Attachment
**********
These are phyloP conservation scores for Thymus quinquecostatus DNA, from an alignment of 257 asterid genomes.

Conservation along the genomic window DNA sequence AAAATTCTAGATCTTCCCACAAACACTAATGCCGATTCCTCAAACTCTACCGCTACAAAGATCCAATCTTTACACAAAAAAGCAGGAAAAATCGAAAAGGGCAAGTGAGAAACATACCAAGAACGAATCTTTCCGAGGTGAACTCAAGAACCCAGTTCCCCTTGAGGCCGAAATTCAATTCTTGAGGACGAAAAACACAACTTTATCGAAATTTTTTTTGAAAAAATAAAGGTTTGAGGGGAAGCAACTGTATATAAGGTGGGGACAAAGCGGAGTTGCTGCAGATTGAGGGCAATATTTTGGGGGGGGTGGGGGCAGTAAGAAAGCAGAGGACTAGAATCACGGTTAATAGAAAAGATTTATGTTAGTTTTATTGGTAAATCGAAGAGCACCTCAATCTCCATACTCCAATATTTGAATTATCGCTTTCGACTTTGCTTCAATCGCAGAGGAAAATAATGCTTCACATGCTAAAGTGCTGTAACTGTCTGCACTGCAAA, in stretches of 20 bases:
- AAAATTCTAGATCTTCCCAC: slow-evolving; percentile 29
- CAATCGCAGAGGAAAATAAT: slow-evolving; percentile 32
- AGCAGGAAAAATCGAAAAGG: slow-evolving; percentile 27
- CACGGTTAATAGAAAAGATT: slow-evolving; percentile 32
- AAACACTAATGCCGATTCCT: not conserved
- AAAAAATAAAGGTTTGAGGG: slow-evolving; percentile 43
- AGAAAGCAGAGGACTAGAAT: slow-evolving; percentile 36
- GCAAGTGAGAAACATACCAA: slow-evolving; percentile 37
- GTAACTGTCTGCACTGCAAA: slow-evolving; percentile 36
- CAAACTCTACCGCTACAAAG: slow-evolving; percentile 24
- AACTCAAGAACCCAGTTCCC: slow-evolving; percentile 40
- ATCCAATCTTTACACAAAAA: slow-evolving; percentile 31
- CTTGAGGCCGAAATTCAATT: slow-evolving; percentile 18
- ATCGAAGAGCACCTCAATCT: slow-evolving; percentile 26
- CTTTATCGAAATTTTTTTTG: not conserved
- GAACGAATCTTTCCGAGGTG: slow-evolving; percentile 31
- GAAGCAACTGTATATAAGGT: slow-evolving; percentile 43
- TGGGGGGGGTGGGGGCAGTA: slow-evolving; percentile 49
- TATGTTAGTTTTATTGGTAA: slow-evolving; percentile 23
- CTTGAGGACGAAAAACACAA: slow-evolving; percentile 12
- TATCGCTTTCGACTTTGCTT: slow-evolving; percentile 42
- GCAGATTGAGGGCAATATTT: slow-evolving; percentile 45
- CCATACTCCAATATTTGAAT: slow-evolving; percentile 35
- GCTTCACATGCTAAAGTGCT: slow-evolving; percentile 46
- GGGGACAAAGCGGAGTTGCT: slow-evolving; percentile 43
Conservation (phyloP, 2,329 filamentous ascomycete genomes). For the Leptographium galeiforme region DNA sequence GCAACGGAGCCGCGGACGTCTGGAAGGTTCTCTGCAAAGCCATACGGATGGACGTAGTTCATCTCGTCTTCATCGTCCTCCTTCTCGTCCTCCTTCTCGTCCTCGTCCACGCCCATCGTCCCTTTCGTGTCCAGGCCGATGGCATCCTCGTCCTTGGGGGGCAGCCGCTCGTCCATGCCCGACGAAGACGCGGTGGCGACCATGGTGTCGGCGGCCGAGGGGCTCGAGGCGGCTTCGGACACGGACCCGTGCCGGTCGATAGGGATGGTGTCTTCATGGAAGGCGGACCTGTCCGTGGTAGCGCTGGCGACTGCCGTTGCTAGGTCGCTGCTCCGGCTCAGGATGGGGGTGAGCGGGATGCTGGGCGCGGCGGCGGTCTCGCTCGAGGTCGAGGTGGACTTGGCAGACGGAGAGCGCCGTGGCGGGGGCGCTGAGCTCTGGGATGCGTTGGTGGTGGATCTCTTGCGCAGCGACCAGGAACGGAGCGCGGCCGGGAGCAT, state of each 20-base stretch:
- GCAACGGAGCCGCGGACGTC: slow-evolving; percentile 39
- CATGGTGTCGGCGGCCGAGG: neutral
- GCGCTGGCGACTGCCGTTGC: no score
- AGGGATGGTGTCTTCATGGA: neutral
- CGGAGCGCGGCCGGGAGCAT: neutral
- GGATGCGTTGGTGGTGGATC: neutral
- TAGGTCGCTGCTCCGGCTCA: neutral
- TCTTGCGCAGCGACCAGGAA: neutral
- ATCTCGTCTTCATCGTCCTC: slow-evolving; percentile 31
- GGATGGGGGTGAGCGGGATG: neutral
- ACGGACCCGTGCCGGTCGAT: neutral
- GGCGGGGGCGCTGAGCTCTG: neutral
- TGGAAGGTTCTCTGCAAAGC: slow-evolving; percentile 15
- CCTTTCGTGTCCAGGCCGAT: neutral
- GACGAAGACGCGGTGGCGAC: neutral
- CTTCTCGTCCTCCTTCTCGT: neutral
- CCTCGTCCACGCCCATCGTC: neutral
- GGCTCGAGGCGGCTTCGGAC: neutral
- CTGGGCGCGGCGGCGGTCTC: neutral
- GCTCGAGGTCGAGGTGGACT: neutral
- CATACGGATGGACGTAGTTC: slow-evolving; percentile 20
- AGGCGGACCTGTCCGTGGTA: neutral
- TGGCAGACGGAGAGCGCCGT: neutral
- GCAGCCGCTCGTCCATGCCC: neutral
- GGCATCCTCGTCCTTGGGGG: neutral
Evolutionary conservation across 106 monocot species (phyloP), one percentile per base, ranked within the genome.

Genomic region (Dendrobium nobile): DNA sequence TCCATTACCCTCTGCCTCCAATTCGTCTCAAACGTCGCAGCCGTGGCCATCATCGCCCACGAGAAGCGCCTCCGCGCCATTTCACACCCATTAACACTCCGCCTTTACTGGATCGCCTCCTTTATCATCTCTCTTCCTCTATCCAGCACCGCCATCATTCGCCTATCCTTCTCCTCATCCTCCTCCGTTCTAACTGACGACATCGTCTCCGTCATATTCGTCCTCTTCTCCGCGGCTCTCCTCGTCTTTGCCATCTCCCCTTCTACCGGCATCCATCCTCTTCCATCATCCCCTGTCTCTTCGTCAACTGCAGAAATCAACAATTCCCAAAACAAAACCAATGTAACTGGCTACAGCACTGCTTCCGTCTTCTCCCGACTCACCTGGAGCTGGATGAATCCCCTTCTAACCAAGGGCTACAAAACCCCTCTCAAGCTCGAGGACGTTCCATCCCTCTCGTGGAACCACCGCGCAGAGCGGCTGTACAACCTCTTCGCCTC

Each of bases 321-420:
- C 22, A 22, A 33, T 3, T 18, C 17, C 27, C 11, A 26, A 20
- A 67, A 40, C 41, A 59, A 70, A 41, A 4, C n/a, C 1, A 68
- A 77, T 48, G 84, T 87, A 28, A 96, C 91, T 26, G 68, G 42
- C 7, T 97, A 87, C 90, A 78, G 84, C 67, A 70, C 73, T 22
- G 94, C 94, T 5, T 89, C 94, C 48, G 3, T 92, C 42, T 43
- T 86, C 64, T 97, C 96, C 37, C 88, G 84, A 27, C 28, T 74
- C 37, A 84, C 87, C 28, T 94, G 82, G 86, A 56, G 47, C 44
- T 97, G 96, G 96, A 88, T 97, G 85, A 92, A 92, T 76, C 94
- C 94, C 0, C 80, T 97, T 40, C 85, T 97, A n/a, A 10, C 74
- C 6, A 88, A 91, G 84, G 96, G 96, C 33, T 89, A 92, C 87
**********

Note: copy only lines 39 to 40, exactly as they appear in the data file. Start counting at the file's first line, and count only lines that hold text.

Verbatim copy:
- ACGGACCCGTGCCGGTCGAT: neutral
- GGCGGGGGCGCTGAGCTCTG: neutral